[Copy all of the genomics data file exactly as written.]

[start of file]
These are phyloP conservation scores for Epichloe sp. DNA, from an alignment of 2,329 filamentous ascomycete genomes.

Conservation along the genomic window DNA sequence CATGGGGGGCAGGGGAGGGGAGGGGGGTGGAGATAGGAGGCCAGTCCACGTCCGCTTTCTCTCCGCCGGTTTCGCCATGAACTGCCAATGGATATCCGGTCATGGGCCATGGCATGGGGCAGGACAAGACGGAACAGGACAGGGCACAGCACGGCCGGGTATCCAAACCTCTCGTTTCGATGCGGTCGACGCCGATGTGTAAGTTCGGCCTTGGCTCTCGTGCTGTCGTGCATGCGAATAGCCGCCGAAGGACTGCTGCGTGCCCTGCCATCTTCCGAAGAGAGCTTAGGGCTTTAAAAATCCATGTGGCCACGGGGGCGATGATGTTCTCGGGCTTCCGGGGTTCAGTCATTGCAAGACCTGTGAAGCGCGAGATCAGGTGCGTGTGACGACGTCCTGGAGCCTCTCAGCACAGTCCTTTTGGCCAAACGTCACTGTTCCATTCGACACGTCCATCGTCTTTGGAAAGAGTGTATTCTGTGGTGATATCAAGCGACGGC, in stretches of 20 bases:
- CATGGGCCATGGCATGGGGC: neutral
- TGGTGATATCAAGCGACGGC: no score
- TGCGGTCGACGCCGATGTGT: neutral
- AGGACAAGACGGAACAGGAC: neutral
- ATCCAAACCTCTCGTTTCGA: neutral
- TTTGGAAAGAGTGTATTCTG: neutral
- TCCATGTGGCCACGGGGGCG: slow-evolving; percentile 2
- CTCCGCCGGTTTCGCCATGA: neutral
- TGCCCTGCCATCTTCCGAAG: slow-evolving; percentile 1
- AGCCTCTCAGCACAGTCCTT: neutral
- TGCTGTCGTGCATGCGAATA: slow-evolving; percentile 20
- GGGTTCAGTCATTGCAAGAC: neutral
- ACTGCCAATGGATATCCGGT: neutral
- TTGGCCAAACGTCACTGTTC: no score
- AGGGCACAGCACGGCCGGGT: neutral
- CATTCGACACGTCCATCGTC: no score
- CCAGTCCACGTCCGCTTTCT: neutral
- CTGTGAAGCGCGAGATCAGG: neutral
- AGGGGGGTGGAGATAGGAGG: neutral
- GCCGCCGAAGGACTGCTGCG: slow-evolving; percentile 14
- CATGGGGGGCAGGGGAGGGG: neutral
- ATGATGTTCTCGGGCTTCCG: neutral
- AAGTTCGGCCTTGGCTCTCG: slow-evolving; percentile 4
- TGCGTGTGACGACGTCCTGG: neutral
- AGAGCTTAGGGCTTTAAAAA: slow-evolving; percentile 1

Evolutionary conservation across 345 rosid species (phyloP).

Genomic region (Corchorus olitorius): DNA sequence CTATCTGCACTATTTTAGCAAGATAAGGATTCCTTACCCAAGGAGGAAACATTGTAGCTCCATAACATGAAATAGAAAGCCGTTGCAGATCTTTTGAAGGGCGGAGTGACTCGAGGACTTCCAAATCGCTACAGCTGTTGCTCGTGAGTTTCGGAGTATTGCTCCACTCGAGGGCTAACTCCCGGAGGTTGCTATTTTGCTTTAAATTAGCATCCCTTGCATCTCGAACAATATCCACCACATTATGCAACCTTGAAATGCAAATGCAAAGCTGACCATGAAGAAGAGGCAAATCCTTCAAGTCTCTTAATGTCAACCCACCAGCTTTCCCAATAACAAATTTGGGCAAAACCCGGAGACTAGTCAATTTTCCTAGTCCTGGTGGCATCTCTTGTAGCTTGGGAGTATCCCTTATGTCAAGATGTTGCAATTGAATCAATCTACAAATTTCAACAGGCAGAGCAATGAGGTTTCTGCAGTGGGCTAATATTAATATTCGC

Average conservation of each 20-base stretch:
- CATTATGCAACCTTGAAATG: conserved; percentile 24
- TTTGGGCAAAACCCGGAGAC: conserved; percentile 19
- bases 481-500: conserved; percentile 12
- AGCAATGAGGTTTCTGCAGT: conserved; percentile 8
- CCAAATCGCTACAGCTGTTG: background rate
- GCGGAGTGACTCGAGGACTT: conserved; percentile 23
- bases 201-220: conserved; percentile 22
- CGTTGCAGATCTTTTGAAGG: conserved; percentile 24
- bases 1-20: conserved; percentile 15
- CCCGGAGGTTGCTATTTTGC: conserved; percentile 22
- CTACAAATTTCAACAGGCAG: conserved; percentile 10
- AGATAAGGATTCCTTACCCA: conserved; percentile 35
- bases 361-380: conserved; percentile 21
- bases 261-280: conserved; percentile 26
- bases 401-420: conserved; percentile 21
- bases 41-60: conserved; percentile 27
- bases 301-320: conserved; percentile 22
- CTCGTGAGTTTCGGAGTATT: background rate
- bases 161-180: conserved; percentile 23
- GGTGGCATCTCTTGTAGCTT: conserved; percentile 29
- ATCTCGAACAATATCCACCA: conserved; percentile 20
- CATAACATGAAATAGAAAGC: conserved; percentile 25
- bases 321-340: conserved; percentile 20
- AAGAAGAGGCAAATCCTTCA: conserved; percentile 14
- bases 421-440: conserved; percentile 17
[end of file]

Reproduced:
These are phyloP conservation scores for Epichloe sp. DNA, from an alignment of 2,329 filamentous ascomycete genomes.

Conservation along the genomic window DNA sequence CATGGGGGGCAGGGGAGGGGAGGGGGGTGGAGATAGGAGGCCAGTCCACGTCCGCTTTCTCTCCGCCGGTTTCGCCATGAACTGCCAATGGATATCCGGTCATGGGCCATGGCATGGGGCAGGACAAGACGGAACAGGACAGGGCACAGCACGGCCGGGTATCCAAACCTCTCGTTTCGATGCGGTCGACGCCGATGTGTAAGTTCGGCCTTGGCTCTCGTGCTGTCGTGCATGCGAATAGCCGCCGAAGGACTGCTGCGTGCCCTGCCATCTTCCGAAGAGAGCTTAGGGCTTTAAAAATCCATGTGGCCACGGGGGCGATGATGTTCTCGGGCTTCCGGGGTTCAGTCATTGCAAGACCTGTGAAGCGCGAGATCAGGTGCGTGTGACGACGTCCTGGAGCCTCTCAGCACAGTCCTTTTGGCCAAACGTCACTGTTCCATTCGACACGTCCATCGTCTTTGGAAAGAGTGTATTCTGTGGTGATATCAAGCGACGGC, in stretches of 20 bases:
- CATGGGCCATGGCATGGGGC: neutral
- TGGTGATATCAAGCGACGGC: no score
- TGCGGTCGACGCCGATGTGT: neutral
- AGGACAAGACGGAACAGGAC: neutral
- ATCCAAACCTCTCGTTTCGA: neutral
- TTTGGAAAGAGTGTATTCTG: neutral
- TCCATGTGGCCACGGGGGCG: slow-evolving; percentile 2
- CTCCGCCGGTTTCGCCATGA: neutral
- TGCCCTGCCATCTTCCGAAG: slow-evolving; percentile 1
- AGCCTCTCAGCACAGTCCTT: neutral
- TGCTGTCGTGCATGCGAATA: slow-evolving; percentile 20
- GGGTTCAGTCATTGCAAGAC: neutral
- ACTGCCAATGGATATCCGGT: neutral
- TTGGCCAAACGTCACTGTTC: no score
- AGGGCACAGCACGGCCGGGT: neutral
- CATTCGACACGTCCATCGTC: no score
- CCAGTCCACGTCCGCTTTCT: neutral
- CTGTGAAGCGCGAGATCAGG: neutral
- AGGGGGGTGGAGATAGGAGG: neutral
- GCCGCCGAAGGACTGCTGCG: slow-evolving; percentile 14
- CATGGGGGGCAGGGGAGGGG: neutral
- ATGATGTTCTCGGGCTTCCG: neutral
- AAGTTCGGCCTTGGCTCTCG: slow-evolving; percentile 4
- TGCGTGTGACGACGTCCTGG: neutral
- AGAGCTTAGGGCTTTAAAAA: slow-evolving; percentile 1

Evolutionary conservation across 345 rosid species (phyloP).

Genomic region (Corchorus olitorius): DNA sequence CTATCTGCACTATTTTAGCAAGATAAGGATTCCTTACCCAAGGAGGAAACATTGTAGCTCCATAACATGAAATAGAAAGCCGTTGCAGATCTTTTGAAGGGCGGAGTGACTCGAGGACTTCCAAATCGCTACAGCTGTTGCTCGTGAGTTTCGGAGTATTGCTCCACTCGAGGGCTAACTCCCGGAGGTTGCTATTTTGCTTTAAATTAGCATCCCTTGCATCTCGAACAATATCCACCACATTATGCAACCTTGAAATGCAAATGCAAAGCTGACCATGAAGAAGAGGCAAATCCTTCAAGTCTCTTAATGTCAACCCACCAGCTTTCCCAATAACAAATTTGGGCAAAACCCGGAGACTAGTCAATTTTCCTAGTCCTGGTGGCATCTCTTGTAGCTTGGGAGTATCCCTTATGTCAAGATGTTGCAATTGAATCAATCTACAAATTTCAACAGGCAGAGCAATGAGGTTTCTGCAGTGGGCTAATATTAATATTCGC

Average conservation of each 20-base stretch:
- CATTATGCAACCTTGAAATG: conserved; percentile 24
- TTTGGGCAAAACCCGGAGAC: conserved; percentile 19
- bases 481-500: conserved; percentile 12
- AGCAATGAGGTTTCTGCAGT: conserved; percentile 8
- CCAAATCGCTACAGCTGTTG: background rate
- GCGGAGTGACTCGAGGACTT: conserved; percentile 23
- bases 201-220: conserved; percentile 22
- CGTTGCAGATCTTTTGAAGG: conserved; percentile 24
- bases 1-20: conserved; percentile 15
- CCCGGAGGTTGCTATTTTGC: conserved; percentile 22
- CTACAAATTTCAACAGGCAG: conserved; percentile 10
- AGATAAGGATTCCTTACCCA: conserved; percentile 35
- bases 361-380: conserved; percentile 21
- bases 261-280: conserved; percentile 26
- bases 401-420: conserved; percentile 21
- bases 41-60: conserved; percentile 27
- bases 301-320: conserved; percentile 22
- CTCGTGAGTTTCGGAGTATT: background rate
- bases 161-180: conserved; percentile 23
- GGTGGCATCTCTTGTAGCTT: conserved; percentile 29
- ATCTCGAACAATATCCACCA: conserved; percentile 20
- CATAACATGAAATAGAAAGC: conserved; percentile 25
- bases 321-340: conserved; percentile 20
- AAGAAGAGGCAAATCCTTCA: conserved; percentile 14
- bases 421-440: conserved; percentile 17